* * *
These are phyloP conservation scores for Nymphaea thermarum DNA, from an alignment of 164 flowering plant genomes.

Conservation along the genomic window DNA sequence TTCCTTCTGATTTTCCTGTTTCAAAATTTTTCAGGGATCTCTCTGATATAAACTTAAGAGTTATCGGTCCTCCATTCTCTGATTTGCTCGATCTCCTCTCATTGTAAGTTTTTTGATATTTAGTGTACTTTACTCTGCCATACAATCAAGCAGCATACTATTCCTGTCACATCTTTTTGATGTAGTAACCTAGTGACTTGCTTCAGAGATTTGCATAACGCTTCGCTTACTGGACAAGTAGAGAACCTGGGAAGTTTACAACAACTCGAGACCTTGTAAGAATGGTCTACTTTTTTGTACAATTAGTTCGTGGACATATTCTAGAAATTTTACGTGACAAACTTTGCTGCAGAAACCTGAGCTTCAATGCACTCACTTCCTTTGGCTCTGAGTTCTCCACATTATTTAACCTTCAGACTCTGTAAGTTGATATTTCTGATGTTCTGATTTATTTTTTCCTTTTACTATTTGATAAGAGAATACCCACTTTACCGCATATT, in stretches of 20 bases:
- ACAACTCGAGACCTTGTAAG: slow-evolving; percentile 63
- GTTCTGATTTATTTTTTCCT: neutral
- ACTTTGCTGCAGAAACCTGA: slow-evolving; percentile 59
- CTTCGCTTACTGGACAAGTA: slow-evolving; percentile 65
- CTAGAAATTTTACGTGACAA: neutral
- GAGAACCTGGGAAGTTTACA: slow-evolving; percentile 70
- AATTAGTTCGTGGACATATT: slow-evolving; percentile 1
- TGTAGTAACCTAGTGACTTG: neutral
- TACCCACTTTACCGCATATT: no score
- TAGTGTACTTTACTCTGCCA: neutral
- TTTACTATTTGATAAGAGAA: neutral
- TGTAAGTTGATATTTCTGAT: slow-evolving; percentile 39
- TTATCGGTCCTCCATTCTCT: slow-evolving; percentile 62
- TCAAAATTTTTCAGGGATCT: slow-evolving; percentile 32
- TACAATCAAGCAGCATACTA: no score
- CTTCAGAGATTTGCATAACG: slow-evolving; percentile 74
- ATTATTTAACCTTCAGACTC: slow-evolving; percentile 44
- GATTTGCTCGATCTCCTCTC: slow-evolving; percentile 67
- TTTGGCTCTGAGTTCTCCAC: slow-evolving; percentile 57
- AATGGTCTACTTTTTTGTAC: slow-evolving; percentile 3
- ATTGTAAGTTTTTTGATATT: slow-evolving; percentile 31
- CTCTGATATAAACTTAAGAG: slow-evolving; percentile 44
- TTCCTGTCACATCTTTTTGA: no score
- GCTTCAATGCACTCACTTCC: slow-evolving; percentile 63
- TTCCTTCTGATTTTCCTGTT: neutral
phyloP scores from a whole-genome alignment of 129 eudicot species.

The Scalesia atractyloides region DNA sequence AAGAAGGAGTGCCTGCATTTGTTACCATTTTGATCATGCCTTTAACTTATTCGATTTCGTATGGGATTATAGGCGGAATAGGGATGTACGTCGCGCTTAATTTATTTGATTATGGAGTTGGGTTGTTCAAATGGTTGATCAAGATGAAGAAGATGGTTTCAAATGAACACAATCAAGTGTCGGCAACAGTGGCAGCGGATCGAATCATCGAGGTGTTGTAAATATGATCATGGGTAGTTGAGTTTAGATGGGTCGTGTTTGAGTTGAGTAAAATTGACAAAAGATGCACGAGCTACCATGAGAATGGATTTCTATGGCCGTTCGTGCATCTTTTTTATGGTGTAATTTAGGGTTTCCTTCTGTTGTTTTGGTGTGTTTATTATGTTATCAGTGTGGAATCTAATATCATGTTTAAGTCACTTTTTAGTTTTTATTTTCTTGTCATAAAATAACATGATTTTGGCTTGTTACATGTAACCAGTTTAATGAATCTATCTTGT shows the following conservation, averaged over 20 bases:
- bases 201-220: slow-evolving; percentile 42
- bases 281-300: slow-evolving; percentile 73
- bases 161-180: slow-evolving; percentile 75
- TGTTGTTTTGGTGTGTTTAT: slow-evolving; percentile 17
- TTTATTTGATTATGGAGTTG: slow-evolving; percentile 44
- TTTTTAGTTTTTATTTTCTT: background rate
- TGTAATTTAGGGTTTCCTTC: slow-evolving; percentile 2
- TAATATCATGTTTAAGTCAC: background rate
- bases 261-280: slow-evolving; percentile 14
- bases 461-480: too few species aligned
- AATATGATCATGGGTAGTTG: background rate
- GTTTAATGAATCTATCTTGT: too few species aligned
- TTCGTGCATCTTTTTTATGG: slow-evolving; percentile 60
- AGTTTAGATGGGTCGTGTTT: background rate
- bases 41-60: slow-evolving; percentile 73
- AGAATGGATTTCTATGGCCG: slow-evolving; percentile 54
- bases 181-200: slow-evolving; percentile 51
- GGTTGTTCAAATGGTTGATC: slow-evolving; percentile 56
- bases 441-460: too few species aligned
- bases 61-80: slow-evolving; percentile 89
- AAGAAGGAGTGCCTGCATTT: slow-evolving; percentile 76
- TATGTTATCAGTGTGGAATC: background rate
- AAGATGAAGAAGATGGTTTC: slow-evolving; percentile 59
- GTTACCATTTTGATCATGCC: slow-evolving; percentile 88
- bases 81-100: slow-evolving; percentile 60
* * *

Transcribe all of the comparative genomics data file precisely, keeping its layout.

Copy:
These are phyloP conservation scores for Nymphaea thermarum DNA, from an alignment of 164 flowering plant genomes.

Conservation along the genomic window DNA sequence TTCCTTCTGATTTTCCTGTTTCAAAATTTTTCAGGGATCTCTCTGATATAAACTTAAGAGTTATCGGTCCTCCATTCTCTGATTTGCTCGATCTCCTCTCATTGTAAGTTTTTTGATATTTAGTGTACTTTACTCTGCCATACAATCAAGCAGCATACTATTCCTGTCACATCTTTTTGATGTAGTAACCTAGTGACTTGCTTCAGAGATTTGCATAACGCTTCGCTTACTGGACAAGTAGAGAACCTGGGAAGTTTACAACAACTCGAGACCTTGTAAGAATGGTCTACTTTTTTGTACAATTAGTTCGTGGACATATTCTAGAAATTTTACGTGACAAACTTTGCTGCAGAAACCTGAGCTTCAATGCACTCACTTCCTTTGGCTCTGAGTTCTCCACATTATTTAACCTTCAGACTCTGTAAGTTGATATTTCTGATGTTCTGATTTATTTTTTCCTTTTACTATTTGATAAGAGAATACCCACTTTACCGCATATT, in stretches of 20 bases:
- ACAACTCGAGACCTTGTAAG: slow-evolving; percentile 63
- GTTCTGATTTATTTTTTCCT: neutral
- ACTTTGCTGCAGAAACCTGA: slow-evolving; percentile 59
- CTTCGCTTACTGGACAAGTA: slow-evolving; percentile 65
- CTAGAAATTTTACGTGACAA: neutral
- GAGAACCTGGGAAGTTTACA: slow-evolving; percentile 70
- AATTAGTTCGTGGACATATT: slow-evolving; percentile 1
- TGTAGTAACCTAGTGACTTG: neutral
- TACCCACTTTACCGCATATT: no score
- TAGTGTACTTTACTCTGCCA: neutral
- TTTACTATTTGATAAGAGAA: neutral
- TGTAAGTTGATATTTCTGAT: slow-evolving; percentile 39
- TTATCGGTCCTCCATTCTCT: slow-evolving; percentile 62
- TCAAAATTTTTCAGGGATCT: slow-evolving; percentile 32
- TACAATCAAGCAGCATACTA: no score
- CTTCAGAGATTTGCATAACG: slow-evolving; percentile 74
- ATTATTTAACCTTCAGACTC: slow-evolving; percentile 44
- GATTTGCTCGATCTCCTCTC: slow-evolving; percentile 67
- TTTGGCTCTGAGTTCTCCAC: slow-evolving; percentile 57
- AATGGTCTACTTTTTTGTAC: slow-evolving; percentile 3
- ATTGTAAGTTTTTTGATATT: slow-evolving; percentile 31
- CTCTGATATAAACTTAAGAG: slow-evolving; percentile 44
- TTCCTGTCACATCTTTTTGA: no score
- GCTTCAATGCACTCACTTCC: slow-evolving; percentile 63
- TTCCTTCTGATTTTCCTGTT: neutral
phyloP scores from a whole-genome alignment of 129 eudicot species.

The Scalesia atractyloides region DNA sequence AAGAAGGAGTGCCTGCATTTGTTACCATTTTGATCATGCCTTTAACTTATTCGATTTCGTATGGGATTATAGGCGGAATAGGGATGTACGTCGCGCTTAATTTATTTGATTATGGAGTTGGGTTGTTCAAATGGTTGATCAAGATGAAGAAGATGGTTTCAAATGAACACAATCAAGTGTCGGCAACAGTGGCAGCGGATCGAATCATCGAGGTGTTGTAAATATGATCATGGGTAGTTGAGTTTAGATGGGTCGTGTTTGAGTTGAGTAAAATTGACAAAAGATGCACGAGCTACCATGAGAATGGATTTCTATGGCCGTTCGTGCATCTTTTTTATGGTGTAATTTAGGGTTTCCTTCTGTTGTTTTGGTGTGTTTATTATGTTATCAGTGTGGAATCTAATATCATGTTTAAGTCACTTTTTAGTTTTTATTTTCTTGTCATAAAATAACATGATTTTGGCTTGTTACATGTAACCAGTTTAATGAATCTATCTTGT shows the following conservation, averaged over 20 bases:
- bases 201-220: slow-evolving; percentile 42
- bases 281-300: slow-evolving; percentile 73
- bases 161-180: slow-evolving; percentile 75
- TGTTGTTTTGGTGTGTTTAT: slow-evolving; percentile 17
- TTTATTTGATTATGGAGTTG: slow-evolving; percentile 44
- TTTTTAGTTTTTATTTTCTT: background rate
- TGTAATTTAGGGTTTCCTTC: slow-evolving; percentile 2
- TAATATCATGTTTAAGTCAC: background rate
- bases 261-280: slow-evolving; percentile 14
- bases 461-480: too few species aligned
- AATATGATCATGGGTAGTTG: background rate
- GTTTAATGAATCTATCTTGT: too few species aligned
- TTCGTGCATCTTTTTTATGG: slow-evolving; percentile 60
- AGTTTAGATGGGTCGTGTTT: background rate
- bases 41-60: slow-evolving; percentile 73
- AGAATGGATTTCTATGGCCG: slow-evolving; percentile 54
- bases 181-200: slow-evolving; percentile 51
- GGTTGTTCAAATGGTTGATC: slow-evolving; percentile 56
- bases 441-460: too few species aligned
- bases 61-80: slow-evolving; percentile 89
- AAGAAGGAGTGCCTGCATTT: slow-evolving; percentile 76
- TATGTTATCAGTGTGGAATC: background rate
- AAGATGAAGAAGATGGTTTC: slow-evolving; percentile 59
- GTTACCATTTTGATCATGCC: slow-evolving; percentile 88
- bases 81-100: slow-evolving; percentile 60